#Fisheries and Oceans Canada and the National Oceanic and Atmospheric Administration (#NOAA) in the U.S. have joined hands to solve the mystery behind deaths of endangered North Atlantic #right whales in Canadian and U.S. waters. On Friday, both agencies announced that they will jointly use their resources to find out the causes of these deaths. The agencies will also prepare a report to draft regulations that will help protect the vulnerable animal in future.

Only 500 North Atlantic right whales exist in the world

North Atlantic right whales are among the rarest marine mammals, and only about 500 of them now live in the whole world.

Advertisements
Advertisements

Animal experts have warned that the population of these animals is so small that even a single year of high mortality and poor reproduction could pose a big threat to the existence of this species.

This year, 13 right whales were found dead near U.S. and Canadian coasts—more than triple the annual average of 3.8 in the U.S. and Canada. Ten of the dead whales were found in the Gulf of St. Lawrence, while two were found in the U.S. waters. Four whales were also found entangled in fishing gear, and two of them were successfully released. According to some experts ship strikes and entanglement in fishing gear is most likely the primary reason behind these deaths, although there could be other reasons as well.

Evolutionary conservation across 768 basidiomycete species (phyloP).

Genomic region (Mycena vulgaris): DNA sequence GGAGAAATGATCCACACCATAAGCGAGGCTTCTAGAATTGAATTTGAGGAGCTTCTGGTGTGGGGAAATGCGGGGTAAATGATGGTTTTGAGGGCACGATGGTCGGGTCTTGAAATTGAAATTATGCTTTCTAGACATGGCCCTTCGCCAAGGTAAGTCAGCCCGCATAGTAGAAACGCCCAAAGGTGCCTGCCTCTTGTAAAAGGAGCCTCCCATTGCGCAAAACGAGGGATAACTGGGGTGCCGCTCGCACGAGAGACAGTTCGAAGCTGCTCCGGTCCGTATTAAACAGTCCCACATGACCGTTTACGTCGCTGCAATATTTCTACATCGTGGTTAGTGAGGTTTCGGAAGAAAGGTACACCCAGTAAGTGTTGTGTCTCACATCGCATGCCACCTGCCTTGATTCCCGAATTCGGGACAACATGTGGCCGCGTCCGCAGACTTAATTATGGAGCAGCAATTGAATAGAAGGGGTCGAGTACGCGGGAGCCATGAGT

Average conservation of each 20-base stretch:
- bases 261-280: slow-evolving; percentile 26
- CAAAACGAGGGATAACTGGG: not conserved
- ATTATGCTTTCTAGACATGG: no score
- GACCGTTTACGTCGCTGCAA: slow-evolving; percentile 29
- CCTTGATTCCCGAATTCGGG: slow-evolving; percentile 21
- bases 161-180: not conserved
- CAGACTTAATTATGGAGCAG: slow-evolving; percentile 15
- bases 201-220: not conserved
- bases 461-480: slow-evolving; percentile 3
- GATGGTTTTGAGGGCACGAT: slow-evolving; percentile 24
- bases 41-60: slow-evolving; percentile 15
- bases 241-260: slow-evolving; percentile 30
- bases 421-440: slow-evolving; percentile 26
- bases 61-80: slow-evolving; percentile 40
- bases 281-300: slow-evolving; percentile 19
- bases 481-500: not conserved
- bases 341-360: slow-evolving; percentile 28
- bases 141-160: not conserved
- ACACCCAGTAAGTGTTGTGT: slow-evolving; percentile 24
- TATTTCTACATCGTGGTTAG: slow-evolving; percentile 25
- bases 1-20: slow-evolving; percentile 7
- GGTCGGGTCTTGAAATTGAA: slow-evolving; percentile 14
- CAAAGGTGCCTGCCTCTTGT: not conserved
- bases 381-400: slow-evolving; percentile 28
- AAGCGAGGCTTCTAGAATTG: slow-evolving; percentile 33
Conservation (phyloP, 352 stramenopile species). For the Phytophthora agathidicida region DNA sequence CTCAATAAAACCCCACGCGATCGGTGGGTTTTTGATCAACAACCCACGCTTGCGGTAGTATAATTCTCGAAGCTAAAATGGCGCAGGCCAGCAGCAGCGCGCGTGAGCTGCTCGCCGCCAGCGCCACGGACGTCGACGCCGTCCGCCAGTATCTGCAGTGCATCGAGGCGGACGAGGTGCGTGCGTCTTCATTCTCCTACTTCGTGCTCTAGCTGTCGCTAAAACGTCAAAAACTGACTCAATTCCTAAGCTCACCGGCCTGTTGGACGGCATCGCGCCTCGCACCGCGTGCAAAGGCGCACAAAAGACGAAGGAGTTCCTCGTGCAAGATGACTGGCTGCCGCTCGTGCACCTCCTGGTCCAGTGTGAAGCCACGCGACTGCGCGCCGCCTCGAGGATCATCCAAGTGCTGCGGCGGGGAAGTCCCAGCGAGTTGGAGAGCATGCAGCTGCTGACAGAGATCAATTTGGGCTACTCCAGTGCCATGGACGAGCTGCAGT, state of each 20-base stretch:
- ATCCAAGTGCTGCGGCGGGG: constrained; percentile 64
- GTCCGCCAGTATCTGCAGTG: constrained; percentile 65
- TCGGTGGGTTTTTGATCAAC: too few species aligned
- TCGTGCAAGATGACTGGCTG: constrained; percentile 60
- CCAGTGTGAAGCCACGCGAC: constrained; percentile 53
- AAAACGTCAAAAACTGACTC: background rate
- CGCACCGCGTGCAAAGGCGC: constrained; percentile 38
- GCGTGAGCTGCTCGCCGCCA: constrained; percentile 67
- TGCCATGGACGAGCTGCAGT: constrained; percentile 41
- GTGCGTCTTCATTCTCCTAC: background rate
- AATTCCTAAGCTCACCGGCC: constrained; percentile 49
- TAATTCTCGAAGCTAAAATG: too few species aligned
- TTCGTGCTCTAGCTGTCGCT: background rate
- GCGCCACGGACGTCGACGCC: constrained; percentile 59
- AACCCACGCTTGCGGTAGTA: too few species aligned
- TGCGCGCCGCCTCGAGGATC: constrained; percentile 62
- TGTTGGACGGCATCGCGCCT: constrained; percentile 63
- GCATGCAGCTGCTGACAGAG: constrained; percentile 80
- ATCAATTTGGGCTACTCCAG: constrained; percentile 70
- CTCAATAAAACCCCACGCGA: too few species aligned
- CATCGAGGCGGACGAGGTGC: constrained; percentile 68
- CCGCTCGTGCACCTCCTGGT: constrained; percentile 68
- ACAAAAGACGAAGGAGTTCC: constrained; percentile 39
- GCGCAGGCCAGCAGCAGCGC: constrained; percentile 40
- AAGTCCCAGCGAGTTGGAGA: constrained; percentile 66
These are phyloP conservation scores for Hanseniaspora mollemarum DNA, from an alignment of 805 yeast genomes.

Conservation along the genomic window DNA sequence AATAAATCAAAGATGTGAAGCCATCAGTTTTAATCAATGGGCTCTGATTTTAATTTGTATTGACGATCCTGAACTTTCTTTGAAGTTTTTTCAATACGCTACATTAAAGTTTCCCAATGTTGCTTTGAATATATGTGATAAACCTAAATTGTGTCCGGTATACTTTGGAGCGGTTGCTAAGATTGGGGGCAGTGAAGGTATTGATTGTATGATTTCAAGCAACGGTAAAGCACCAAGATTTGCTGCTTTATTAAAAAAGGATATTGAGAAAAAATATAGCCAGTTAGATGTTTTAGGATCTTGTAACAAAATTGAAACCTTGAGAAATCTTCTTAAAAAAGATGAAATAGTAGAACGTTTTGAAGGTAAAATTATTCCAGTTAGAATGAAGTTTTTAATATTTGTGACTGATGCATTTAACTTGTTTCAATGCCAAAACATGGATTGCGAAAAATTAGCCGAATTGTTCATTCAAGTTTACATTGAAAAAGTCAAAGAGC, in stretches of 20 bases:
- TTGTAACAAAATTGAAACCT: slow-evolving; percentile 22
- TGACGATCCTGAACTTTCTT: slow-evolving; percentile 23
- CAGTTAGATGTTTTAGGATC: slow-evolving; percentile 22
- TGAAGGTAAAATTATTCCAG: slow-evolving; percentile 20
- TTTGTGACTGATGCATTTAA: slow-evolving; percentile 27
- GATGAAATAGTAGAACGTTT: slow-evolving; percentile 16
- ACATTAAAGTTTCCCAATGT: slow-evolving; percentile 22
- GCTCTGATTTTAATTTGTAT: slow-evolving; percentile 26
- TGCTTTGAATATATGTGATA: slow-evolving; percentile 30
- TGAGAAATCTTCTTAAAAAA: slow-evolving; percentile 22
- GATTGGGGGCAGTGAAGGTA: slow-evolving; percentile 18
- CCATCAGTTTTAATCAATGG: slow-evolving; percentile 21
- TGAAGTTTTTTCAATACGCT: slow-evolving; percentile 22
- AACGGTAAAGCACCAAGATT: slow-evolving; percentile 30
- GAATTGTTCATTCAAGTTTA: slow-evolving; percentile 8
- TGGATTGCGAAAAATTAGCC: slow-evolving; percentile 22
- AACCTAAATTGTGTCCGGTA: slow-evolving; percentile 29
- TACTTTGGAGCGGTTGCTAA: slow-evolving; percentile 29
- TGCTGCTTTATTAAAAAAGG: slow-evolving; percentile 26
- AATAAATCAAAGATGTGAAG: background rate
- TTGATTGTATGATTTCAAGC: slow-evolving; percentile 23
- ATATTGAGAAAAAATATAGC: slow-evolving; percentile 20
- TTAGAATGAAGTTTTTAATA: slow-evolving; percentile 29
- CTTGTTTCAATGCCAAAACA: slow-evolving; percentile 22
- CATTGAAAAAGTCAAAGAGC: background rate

David Gouveia of NOAA said saving North Atlantic right whales is one of the most difficult conservation challenges for of NOAA and DFO.

Advertisements

Death of 13 right whales is an unusual event

According to the NOAA, the death of so many right whales is an “unusual mortality event” and a “focused, expert investigation” is needed to reveal the cause of these deaths. Officials will now collect data related to each dead whale and also take into account factors such as habitat or environmental changes.

Officials said a budget for this investigation is not yet finalized, and the report may take some months to assemble.

Earlier this month, Ottawa authorities ordered big ships to slow down their speed before moving in the western Gulf of St. Lawrence (from the Quebec north shore to north of Prince Edward Island). Vessels that are 20m. or more in length will move at speeds no more than 10 knots (about 19 km/h), and those not following orders may face a fine of up to $25,000. U.S. authorities have also imposed “dynamic restrictions” on ship speeds based on whale sightings. The government has also introduced gear modification rules to reduce fishing gear entanglement instances.